Danish Napoleonic Vessels – Update

I had painted the first Napoleonic Danish ship in 1/2400th scale. I covered the painting of these in two previous posts here, Danish Napoleonic Ships – the First 74 – part 1 and Danish Napoleonic Ships – the First 74 – part 2. These described the assembly and painting of a single vessel – my prototype.

Previous to the painting though, I started to lay out my thoughts in Danish Napoleonic Naval Questions. I had decided on the Danes as they were a little different to the run of the mill British/French/Spaniards and besides, I had just finished phase one of my modern NATO Danes.

In that last mentioned blog post I did note

If anyone has the answers to these burning questions:

  1. Statistics to use for Danish vessels in the Trafalgar Naval Wargame Rules
  2. Colours of the strakes especially and vessels generally for vessels in the Danish fleet – were they uniform or varied as well
  3. Names and rate of the vessels that made up the Danish fleet of the time

Please feel free to comment here with answers. As and when I find answers to these questions I will post them here to the Hole as well.

Well, I didn’t get any answers but I have been searching myself for the information.

On a point by point basis,

  1. I don’t have statistics for the Danish vessels in the Trafalgar Naval Wargames Rules format yet … still. However, this may be academic as I purchased a copy of Langton Miniatures fast play naval rules, Signal Close Action – Fast Play. I also purchased a copy of the regular Signal Close Action Rules as well.
  2. With regards to the colours of the strakes and such, I searched the Internet and even sent emails to a couple of Danish Naval Museums (the Aalborg Søfarts- og Marinemuseum in particular) but could not find anything out. In the end, I wrote to Rod Langton of Langton Miniatures and asked him. Langton has some information on his website and its been there since 2001 celebrating the 200th anniversary of the Battle of Copenhagen. This information was not easy for me to find on the site so Rod patiently explained where the link was. The link is under Napoleonic Ships, look for the Danish hulls. However, Rod kindly gave me the following information:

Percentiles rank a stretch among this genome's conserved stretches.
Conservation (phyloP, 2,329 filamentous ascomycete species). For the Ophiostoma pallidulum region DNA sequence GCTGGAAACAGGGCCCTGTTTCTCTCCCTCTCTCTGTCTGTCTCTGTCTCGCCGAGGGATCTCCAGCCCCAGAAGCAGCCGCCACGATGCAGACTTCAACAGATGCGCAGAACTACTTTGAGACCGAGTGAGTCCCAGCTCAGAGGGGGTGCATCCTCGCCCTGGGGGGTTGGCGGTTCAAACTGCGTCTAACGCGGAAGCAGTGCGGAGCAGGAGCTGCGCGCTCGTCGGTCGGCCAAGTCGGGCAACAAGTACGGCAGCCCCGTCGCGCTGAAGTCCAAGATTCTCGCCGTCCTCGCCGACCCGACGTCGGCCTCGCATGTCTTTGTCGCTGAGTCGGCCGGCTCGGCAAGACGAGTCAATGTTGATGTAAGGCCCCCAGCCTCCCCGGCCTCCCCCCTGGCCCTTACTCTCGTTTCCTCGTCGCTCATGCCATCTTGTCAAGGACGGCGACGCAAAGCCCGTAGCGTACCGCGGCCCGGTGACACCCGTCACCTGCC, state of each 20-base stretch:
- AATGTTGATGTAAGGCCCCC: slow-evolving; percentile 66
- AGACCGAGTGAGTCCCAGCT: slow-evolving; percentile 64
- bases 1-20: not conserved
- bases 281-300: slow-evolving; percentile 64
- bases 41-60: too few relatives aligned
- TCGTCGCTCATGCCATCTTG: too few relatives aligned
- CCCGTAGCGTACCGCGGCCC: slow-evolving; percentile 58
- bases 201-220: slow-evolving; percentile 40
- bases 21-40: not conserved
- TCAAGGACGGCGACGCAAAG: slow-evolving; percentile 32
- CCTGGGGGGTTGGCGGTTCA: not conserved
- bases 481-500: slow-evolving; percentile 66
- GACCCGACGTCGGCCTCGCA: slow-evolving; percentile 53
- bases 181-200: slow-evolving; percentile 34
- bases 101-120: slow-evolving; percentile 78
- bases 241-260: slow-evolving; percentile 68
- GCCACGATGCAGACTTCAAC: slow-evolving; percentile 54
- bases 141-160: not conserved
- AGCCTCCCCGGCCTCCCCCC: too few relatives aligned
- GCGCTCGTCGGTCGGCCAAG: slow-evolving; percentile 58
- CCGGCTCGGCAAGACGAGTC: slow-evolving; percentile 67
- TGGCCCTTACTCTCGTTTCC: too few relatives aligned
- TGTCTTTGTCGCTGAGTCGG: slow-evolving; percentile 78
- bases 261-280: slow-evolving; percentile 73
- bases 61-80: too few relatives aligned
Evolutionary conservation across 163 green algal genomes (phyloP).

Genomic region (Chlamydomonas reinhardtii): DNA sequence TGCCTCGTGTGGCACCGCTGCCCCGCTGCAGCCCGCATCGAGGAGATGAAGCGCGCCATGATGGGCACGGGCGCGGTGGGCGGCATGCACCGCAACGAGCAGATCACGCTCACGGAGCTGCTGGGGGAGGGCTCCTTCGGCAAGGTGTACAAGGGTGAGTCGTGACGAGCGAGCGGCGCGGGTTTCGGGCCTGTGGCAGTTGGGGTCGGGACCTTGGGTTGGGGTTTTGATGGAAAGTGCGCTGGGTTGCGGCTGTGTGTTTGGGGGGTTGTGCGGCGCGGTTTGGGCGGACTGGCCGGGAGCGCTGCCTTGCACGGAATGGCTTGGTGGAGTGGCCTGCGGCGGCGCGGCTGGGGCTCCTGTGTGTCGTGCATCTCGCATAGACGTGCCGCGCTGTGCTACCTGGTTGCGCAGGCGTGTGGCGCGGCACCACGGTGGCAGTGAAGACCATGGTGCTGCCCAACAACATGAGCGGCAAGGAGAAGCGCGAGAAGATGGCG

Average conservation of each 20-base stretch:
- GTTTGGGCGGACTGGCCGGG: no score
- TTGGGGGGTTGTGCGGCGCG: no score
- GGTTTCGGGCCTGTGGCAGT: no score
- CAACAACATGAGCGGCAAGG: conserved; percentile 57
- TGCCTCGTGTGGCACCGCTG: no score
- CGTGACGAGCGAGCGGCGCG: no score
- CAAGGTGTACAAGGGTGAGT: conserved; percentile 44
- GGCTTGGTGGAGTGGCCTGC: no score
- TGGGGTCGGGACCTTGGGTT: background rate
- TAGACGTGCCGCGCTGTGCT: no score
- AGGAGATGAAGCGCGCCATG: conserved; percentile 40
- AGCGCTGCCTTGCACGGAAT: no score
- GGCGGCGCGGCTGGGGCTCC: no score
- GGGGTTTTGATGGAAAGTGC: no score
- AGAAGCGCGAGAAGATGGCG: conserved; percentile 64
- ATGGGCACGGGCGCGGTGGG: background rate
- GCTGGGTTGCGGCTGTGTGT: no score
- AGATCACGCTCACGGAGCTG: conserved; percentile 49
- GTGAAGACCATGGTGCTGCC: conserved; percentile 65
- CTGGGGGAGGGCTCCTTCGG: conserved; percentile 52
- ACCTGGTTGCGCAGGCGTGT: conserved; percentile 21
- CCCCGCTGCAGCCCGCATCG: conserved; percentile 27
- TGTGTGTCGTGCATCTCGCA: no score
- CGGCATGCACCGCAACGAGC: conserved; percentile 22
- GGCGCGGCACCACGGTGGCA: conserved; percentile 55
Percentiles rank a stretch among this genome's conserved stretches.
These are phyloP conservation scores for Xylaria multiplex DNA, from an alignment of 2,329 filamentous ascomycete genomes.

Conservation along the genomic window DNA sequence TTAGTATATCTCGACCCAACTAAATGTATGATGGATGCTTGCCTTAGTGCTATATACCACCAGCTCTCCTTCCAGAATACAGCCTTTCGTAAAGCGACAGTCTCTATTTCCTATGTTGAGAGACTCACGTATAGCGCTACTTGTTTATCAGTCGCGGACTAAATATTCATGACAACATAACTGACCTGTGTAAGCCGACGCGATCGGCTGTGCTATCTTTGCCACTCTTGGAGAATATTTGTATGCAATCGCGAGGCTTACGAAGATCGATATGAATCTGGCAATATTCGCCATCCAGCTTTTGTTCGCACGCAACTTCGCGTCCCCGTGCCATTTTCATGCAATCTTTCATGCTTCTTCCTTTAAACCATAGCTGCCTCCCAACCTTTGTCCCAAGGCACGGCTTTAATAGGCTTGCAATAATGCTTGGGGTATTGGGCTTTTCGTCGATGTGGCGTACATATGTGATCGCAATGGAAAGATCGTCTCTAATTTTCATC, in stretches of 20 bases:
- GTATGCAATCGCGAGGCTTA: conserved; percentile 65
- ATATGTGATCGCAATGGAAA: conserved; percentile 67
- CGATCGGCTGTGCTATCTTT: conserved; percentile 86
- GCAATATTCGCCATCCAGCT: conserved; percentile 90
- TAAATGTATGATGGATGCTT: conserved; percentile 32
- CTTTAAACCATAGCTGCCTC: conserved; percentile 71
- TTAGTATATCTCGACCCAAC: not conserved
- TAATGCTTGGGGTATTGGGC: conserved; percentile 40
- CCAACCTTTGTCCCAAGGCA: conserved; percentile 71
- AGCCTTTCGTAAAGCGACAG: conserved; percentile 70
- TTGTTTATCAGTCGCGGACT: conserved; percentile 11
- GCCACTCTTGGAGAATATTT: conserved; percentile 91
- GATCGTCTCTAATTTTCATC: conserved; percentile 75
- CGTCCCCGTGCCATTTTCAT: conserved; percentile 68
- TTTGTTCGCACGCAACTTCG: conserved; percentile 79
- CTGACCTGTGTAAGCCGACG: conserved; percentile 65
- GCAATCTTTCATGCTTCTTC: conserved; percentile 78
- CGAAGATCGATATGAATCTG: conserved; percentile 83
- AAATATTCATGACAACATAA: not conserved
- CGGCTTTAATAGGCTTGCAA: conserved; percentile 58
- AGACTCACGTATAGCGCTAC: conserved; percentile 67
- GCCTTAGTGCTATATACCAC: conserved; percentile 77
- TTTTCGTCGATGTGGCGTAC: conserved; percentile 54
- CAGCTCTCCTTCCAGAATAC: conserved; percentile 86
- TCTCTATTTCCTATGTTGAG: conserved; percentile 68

• The Orlogsmuseet (Royal Danish Maritime Museum) noted that the Nelson colour schemes were not adopted until after the war, in part due to the expense of the paint.
    • Danish vessels were therefore left in unpainted wood. Some areas were painted such as the gunports, parts of the superstructure (bulwarks?) and the decoration
    • The colours most often used for decoration were green, blue and red. Langton suggests using a buff or basic wood colour for the sides of vessels. I am taking this to assume that the cross spars were also plain wood.
  3. The names of the vessels and their rate have been fairly easy to determine. There is a good list of the vessels in involved in the Wikipedia article on the Battle of Copenhagen. Worthy of a view as well is the Danish Military History website.

image OK, so, where does that leave me now. I could argue that I have a perfectly good English 64 painted up (although I will need to change the ensign flying from the mizzen). In any case, I shall now be able to ensure that future vessels as they are painted are closer to the way they appear to have been historically. Naturally, I will photograph them and place them here in the Hole in the future.

I would also like to thank Rod Langton for sharing the information. Langton makes absolutely the best, bar none, 1/1200th scale sailing vessels. Have a look at some of the eye candy at Langton Miniatures. I know I will be using Langton’s 1/1200 Mediterranean galleys when I get around to building my Renaissance naval collection.

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